Volunteers turn out for challenger’s campaign

Volunteers turn out for challenger’s campaign
From left, Gibhran Jimenez, Lorna Rammon, Flo Gascon, Kathleen Steel, Wendy Woroby and Amy Riviere. Photo by Rebecca Sykes

SAN MARCOS — Though November is nine months away, organizers and volunteers are already planning how to get Democratic candidate Ammar Campa-Najjar elected for the 50th Congressional District in California.

A group of organizers throughout San Diego County has been volunteering since the end of last year for Campa-Najjar. More than 60 volunteers alone are working in San Marcos. Other cities in the district are working and volunteering for Campa-Najjar as well, and more people are starting to volunteer as elections are approaching.

Kathleen Steel and Flo Gascon of San Marcos are two of the main organizers of the San Marcos volunteer group for Campa-Najjar. They both knew right away they wanted to get involved with Campa-Najjar’s campaign.

“I volunteered with Indivisible and that’s when I first met (Ammar) and I got to know him really well,” Steel said. “He is perfect for this district. He listens to all and asks what concerns voters. He is not concerned with parties; he is concerned with what people care about most.”

Some issues that concern constituents are health care, immigration and jobs, which are the main issues Campa-Najjar focuses on.

“I’m running for the community that helped raise me, for my family and friends, and for voters who deserve a congressman who puts their interests ahead of special interests,” Campa-Najjar stated on his campaign website.

Campa-Najjar’s experience include working with the Obama administration for employment and training opportunities and promoting small businesses at the U.S. Hispanic Chamber of Commerce.

According to Steel and Gascon, Campa-Najjar is the only candidate who has been knocking on doors, making phone calls and visiting rural areas to speak to people, no matter what party they are.

“At the beginning of a conversation, with some people we speak to, they say they won’t vote for Ammar,” said Gibhran Jimenez, field organizer, and analysis and researcher for Campa-Najjar’s campaign. “At the end of the conversation, we’ve had people donating money to the campaign.”

Jimenez stated Campa-Najjar’s campaign has raised $520,000 since they started in March/April 2017. The money has not come from corporations, instead from constituents, according to Jimenez.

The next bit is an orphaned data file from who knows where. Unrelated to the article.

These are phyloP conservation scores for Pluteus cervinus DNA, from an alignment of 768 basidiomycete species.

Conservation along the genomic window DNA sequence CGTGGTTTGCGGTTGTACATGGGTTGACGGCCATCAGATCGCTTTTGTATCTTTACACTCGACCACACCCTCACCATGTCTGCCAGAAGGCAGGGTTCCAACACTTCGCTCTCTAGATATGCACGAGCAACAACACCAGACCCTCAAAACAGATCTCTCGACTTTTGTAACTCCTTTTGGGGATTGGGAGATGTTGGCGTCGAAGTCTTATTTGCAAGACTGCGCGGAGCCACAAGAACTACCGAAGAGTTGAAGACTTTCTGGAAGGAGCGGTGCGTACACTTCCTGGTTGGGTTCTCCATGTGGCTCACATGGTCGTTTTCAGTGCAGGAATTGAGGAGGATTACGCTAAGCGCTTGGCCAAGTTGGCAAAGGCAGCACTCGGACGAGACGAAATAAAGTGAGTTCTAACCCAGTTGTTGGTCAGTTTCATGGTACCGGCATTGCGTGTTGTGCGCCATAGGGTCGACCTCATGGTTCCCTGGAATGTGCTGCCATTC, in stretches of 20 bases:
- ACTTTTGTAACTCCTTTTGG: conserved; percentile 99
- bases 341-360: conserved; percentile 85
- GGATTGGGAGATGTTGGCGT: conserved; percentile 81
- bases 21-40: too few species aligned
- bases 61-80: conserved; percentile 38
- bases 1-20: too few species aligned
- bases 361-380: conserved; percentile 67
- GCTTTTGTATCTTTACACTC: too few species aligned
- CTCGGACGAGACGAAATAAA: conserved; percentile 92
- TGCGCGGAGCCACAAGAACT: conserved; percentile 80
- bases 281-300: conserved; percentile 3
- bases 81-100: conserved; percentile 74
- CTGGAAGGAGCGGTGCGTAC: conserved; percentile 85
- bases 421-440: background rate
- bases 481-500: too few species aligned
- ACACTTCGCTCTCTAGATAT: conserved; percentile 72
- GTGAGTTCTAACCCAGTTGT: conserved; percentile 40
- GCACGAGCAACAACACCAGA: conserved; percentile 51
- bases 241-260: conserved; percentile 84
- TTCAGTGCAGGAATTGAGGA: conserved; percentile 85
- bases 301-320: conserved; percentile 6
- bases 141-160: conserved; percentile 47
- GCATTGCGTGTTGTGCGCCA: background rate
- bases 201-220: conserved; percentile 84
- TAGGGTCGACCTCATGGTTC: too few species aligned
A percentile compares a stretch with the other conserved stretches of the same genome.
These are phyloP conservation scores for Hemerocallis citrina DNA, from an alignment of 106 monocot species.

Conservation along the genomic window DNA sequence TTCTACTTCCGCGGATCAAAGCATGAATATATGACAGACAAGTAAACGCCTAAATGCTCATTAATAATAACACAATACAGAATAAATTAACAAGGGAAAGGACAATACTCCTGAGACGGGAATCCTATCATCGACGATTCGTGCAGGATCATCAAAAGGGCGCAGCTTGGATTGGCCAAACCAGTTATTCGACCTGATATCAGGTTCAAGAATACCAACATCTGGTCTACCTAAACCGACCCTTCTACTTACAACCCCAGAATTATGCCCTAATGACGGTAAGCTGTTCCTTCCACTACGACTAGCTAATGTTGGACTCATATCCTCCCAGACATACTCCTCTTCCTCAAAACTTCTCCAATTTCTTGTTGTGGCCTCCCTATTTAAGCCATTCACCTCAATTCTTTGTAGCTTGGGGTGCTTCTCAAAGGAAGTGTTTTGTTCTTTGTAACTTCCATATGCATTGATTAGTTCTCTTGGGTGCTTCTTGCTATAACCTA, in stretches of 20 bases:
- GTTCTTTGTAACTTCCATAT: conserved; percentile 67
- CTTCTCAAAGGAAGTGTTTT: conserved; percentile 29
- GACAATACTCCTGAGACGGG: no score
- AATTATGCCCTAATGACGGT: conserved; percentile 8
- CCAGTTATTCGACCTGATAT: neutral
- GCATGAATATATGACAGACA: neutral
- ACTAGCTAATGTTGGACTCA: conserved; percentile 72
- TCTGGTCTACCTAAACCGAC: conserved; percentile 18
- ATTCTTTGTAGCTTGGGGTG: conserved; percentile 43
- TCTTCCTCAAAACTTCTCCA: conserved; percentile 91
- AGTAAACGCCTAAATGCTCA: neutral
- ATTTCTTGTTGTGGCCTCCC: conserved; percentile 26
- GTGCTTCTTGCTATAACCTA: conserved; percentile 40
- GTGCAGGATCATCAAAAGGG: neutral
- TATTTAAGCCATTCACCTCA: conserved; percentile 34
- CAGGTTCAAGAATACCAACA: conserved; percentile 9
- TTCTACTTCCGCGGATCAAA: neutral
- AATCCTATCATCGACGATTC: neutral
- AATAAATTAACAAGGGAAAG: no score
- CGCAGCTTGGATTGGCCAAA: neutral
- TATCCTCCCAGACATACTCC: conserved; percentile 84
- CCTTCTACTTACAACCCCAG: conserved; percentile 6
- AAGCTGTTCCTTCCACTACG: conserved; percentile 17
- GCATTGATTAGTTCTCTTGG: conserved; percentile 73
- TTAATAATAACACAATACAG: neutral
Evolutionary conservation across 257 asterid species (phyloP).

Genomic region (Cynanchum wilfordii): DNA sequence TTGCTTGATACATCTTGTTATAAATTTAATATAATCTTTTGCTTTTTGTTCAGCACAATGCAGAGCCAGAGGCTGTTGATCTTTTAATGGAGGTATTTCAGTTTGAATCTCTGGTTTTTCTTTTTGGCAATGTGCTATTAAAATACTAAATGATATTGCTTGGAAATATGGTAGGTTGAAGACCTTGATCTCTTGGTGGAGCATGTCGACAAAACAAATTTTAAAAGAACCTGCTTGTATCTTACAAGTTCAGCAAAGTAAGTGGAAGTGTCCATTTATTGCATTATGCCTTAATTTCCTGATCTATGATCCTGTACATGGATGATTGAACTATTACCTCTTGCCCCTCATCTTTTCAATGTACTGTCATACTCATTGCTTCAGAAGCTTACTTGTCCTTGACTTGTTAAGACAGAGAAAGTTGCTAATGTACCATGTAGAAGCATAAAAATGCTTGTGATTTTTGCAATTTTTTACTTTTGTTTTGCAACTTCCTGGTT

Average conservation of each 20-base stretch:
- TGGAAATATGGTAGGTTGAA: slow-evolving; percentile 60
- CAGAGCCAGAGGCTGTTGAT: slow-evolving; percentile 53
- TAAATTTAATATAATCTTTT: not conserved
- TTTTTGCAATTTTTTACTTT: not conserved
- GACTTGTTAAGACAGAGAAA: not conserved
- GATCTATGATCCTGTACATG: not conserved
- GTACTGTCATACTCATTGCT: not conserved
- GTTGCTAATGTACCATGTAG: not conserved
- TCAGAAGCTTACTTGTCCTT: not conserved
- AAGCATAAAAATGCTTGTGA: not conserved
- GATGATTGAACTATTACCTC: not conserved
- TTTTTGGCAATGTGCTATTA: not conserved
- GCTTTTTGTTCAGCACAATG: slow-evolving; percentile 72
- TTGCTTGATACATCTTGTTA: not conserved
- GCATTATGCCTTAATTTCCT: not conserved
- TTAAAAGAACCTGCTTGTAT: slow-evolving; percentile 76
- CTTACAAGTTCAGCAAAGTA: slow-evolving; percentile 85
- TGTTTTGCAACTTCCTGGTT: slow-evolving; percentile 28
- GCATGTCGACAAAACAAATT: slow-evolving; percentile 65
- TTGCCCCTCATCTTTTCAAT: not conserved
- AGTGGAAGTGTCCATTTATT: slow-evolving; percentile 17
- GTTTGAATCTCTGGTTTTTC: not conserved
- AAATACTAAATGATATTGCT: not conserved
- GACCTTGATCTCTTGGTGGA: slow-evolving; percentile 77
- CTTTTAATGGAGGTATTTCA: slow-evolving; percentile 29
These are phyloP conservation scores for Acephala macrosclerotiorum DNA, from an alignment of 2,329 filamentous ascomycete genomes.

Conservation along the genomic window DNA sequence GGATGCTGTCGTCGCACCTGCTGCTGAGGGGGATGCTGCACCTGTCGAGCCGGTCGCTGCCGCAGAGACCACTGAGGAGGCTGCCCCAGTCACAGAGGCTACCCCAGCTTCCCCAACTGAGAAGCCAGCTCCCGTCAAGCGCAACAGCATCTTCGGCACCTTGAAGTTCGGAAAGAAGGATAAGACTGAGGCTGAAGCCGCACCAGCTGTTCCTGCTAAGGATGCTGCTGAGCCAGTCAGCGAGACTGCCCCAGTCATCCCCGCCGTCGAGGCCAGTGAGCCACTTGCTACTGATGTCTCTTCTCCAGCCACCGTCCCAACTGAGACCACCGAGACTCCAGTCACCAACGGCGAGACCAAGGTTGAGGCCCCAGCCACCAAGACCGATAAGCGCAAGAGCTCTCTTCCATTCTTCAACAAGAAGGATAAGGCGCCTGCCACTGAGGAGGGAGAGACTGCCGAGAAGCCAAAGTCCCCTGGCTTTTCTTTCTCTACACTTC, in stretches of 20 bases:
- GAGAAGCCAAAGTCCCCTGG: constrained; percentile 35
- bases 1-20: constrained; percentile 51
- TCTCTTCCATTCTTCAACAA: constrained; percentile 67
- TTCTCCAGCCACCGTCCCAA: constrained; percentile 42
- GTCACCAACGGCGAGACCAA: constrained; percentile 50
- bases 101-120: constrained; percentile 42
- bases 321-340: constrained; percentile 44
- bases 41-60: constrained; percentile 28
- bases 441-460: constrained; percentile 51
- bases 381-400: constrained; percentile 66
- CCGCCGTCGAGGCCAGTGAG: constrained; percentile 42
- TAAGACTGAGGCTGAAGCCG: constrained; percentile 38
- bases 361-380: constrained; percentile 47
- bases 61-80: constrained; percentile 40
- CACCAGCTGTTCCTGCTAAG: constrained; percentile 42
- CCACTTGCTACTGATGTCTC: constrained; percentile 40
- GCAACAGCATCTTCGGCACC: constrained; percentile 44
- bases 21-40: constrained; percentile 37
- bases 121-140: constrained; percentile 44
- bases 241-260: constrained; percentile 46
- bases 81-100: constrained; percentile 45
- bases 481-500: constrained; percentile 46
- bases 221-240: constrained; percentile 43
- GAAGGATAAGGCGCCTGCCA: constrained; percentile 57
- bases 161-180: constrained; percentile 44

Organizers met Feb. 8 in San Elijo Hills to discuss ways volunteers can help with this congressional race for Campa-Najjar. Tasks included voter registration, phone banks and going from door to door to educate constituents about the candidate.

Volunteers also have been going to high schools to register students to vote, including 16-year-old students to prepare them for when they are 18 and can vote. Chapters have formed on college campuses such as Grossmont, UCSD and SDSU focusing on electing Campa-Najjar.

“We’re trying to engage the young voters and with Ammar being young (29), he speaks (the young voters’) language,” Gascon said.

Campa-Najjar and Democrats Patrick Malloy and Josh Burner along with Republicans Shaymus Sayed, Andrew Zelt and possibly Darrell Issa (R-Vista) from the 49th Congressional District (who is retiring from his own district this year) have been rumored to be running against Rep. Duncan Hunter (R-Alpine) for the seat.

According to Jimenez, 40 percent of registered voters in the 50th District are Republican. However, Democrats are reportedly registering twice as much.

“The district is switching. However, this isn’t about parties, this is not a partisan thing, Campa-Najjar is good for the people,” Jimenez said.

Hunter has been the representative for the 50th District since 2009. He is facing allegations of misusing hundreds of thousands of dollars of his campaign funds for his own personal use.



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